Journeyofman

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  • Journeyofman

    1. 1. By Denice Perez<br />The Journey of History <br />
    2. 2. http://stanfordalumni.org/news/magazine/2002/julaug/features/anthro.html<br />Spencer Wells has concluded that all humans alive today are came from a single man who lived in Africa around 60,000 years ago.<br />Every piece of DNA in our bodies can be traced back to an African source. The Y-chromosome traces back to eastern or southern Africa, around 60,000 years ago.<br />The Journey of Man<br />
    3. 3. http://stanfordalumni.org/news/magazine/2002/julaug/features/anthro.html<br />Anthropologists agree that human culture, imagination and ingenuity suddenly flowered around 45,000 years ago.<br />The evidence ranges from fantastic cave paintings <br />Elaborate graves to the first fishing equipment and sturdy huts<br />Continued <br />
    4. 4. The Journey of Man<br />http://stanfordalumni.org/news/magazine/2002/julaug/features/anthro.html<br />"As often happens in science," he said, "technology has opened up a field to new ways of answering old questions—often providing startling answers."<br />
    5. 5. The Catastrophe <br />http://stanfordalumni.org/news/magazine/2002/julaug/features/anthro.html<br />535 AD the worlds climate changed drastically<br />Rain poured red<br />Darkness<br />Ice Cold for two years<br />Clouds enveloped the Earth<br />
    6. 6. The Catastrophe <br />http://stanfordalumni.org/news/magazine/2002/julaug/features/anthro.html<br />Tree rings<br />Krakatoa, volcano believed to have erupted.<br />Largest volcanic eruption of the last half million years<br />The atomic bomb<br />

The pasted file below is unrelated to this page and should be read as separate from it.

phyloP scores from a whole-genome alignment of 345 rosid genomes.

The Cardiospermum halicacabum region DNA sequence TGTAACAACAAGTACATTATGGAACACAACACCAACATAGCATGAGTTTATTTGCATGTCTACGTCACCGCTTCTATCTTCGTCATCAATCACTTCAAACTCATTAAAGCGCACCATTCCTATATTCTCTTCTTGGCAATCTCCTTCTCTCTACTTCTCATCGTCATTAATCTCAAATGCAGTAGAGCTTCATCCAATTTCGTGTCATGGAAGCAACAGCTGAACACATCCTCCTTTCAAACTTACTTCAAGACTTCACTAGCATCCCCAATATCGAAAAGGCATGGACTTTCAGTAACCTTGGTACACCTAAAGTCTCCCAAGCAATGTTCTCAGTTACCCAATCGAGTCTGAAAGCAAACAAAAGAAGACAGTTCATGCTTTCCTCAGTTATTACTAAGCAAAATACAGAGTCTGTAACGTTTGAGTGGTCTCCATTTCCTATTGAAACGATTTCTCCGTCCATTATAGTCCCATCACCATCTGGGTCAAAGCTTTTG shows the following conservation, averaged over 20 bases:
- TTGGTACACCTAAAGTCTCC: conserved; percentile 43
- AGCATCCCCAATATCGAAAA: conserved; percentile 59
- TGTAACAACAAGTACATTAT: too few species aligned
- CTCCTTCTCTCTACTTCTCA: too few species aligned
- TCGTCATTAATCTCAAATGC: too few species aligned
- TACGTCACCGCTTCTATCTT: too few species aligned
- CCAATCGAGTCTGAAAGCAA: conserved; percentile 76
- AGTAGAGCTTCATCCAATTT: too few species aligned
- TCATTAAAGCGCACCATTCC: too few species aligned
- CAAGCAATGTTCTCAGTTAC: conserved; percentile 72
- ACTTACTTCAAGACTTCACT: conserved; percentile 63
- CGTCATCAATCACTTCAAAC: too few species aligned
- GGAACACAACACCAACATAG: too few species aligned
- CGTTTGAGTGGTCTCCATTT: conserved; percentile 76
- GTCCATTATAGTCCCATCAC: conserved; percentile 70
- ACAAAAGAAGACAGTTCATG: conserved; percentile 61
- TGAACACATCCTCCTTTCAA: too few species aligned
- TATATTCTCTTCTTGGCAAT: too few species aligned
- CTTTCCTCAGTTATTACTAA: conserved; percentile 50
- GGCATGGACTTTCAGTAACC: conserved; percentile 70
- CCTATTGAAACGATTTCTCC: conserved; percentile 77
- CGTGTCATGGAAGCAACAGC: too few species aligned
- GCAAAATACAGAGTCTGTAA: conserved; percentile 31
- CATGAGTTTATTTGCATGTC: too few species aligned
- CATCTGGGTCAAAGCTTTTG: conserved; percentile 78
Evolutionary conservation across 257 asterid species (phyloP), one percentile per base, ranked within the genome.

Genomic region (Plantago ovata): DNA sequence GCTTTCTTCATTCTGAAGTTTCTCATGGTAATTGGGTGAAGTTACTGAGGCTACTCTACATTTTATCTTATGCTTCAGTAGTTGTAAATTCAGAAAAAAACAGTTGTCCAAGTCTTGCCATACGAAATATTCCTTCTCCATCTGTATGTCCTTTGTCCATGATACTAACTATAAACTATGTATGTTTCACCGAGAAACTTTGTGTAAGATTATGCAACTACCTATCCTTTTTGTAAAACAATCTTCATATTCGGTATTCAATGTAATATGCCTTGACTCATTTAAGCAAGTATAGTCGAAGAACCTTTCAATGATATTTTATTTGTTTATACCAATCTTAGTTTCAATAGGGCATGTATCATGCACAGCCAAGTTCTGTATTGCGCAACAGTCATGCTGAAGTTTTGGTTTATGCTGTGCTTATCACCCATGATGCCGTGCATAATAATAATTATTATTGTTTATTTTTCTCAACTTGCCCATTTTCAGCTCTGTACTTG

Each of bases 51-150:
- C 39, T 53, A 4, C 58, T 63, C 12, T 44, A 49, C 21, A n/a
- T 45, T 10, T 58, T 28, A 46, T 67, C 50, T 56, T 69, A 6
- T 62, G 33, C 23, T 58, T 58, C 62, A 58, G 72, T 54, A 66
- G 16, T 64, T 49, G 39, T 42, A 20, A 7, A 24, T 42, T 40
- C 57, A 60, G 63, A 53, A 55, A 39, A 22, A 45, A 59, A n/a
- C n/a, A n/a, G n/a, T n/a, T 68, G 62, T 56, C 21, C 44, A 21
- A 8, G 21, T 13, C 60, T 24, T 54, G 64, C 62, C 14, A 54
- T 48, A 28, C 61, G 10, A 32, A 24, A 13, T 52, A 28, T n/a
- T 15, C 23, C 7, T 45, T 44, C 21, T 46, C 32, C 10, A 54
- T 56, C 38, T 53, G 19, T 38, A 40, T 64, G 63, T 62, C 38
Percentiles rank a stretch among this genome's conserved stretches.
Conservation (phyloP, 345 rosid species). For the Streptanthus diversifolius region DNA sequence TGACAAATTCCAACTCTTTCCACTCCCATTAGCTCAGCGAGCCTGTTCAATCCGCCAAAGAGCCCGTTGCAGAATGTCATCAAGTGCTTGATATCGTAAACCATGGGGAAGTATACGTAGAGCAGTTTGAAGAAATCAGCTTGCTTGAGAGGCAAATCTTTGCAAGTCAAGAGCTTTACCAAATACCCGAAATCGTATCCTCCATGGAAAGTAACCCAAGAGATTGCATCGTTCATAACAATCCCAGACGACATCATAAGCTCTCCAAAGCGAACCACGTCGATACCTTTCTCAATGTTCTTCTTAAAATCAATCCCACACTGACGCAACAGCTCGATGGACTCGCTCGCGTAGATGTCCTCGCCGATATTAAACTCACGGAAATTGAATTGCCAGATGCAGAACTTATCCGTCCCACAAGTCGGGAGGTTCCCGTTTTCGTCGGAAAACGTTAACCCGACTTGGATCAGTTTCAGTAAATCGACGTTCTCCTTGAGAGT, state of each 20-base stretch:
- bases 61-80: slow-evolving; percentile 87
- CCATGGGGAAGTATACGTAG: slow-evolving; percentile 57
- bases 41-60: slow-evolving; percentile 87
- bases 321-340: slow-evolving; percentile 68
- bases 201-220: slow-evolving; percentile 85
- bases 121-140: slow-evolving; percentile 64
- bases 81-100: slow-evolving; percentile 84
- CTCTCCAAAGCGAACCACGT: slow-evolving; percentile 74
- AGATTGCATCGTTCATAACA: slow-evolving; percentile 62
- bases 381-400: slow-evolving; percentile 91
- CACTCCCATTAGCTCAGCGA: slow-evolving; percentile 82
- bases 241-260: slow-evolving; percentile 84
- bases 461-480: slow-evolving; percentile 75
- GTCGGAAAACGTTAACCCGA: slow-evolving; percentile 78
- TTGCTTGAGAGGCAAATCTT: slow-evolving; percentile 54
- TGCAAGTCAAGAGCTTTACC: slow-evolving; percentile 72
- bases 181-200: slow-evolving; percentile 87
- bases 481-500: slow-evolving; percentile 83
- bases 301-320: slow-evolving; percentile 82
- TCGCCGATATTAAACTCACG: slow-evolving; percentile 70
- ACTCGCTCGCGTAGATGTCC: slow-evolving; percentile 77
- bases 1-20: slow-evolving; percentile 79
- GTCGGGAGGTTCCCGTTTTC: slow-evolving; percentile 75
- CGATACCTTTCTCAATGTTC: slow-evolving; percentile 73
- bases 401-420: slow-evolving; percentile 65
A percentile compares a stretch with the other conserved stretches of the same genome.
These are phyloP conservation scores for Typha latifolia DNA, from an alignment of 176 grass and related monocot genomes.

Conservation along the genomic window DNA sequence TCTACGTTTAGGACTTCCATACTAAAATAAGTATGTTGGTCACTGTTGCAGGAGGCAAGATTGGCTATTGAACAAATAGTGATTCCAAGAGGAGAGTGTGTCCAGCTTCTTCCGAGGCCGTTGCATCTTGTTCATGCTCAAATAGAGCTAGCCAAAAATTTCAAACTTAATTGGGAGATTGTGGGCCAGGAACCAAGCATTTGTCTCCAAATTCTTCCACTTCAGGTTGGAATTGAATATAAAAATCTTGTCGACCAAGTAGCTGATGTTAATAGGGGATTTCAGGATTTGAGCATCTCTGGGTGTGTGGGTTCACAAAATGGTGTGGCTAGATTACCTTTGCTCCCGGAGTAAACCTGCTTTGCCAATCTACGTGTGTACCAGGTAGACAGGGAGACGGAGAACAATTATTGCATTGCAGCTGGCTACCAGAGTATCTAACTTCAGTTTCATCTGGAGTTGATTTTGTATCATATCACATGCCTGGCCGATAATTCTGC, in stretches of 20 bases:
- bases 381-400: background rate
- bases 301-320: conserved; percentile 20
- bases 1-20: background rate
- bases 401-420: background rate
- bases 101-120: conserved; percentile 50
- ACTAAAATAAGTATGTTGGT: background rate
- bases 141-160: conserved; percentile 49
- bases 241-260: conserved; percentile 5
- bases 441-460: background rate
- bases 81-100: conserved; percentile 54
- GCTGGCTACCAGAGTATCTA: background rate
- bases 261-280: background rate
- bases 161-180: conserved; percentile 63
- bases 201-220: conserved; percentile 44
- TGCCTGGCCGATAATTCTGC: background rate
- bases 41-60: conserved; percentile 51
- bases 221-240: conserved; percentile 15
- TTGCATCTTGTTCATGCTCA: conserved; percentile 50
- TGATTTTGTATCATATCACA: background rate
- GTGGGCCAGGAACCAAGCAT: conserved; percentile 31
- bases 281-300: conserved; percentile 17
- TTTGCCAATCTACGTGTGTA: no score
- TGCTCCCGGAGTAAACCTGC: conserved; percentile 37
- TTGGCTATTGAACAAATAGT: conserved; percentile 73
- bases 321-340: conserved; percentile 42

7. 7. Catastrophe<br />http://stanfordalumni.org/news/magazine/2002/julaug/features/anthro.html<br />
    8. 8. The Colombian Exchange<br />http://stanfordalumni.org/news/magazine/2002/julaug/features/anthro.html<br />The plants and animals of the tropical continents of Africa and South America differed sharply from each other and from those in any other parts of the world<br />One of geographical divergence announced by the simple fact of the separateness of the continents.<br />A large tome would not provide enough space to list the plant, animal, and micro-organism exchanges<br />
    9. 9. The Colombian Exchange<br />http://stanfordalumni.org/news/magazine/2002/julaug/features/anthro.html<br />For tens of millions of years the dominant pattern of biological evolution on this planet has been one of geographical divergence dictated by the simple fact of the separateness of the continents. <br />Even where climates have been similar, as in the Amazon and Congo basins, organisms have tended to get more different rather than more alike because they had little or no contact with each other.<br />The Amazon has jaguars, the Congo leopards.<br />
    10. 10. The Colombian Exchange<br />http://stanfordalumni.org/news/magazine/2002/julaug/features/anthro.html<br />"We are world-travelers, trekkers of deserts and crossers of oceans. . . . Humans have in the very last tick of time reversed the ancient trend of geographical biodiversification."<br />

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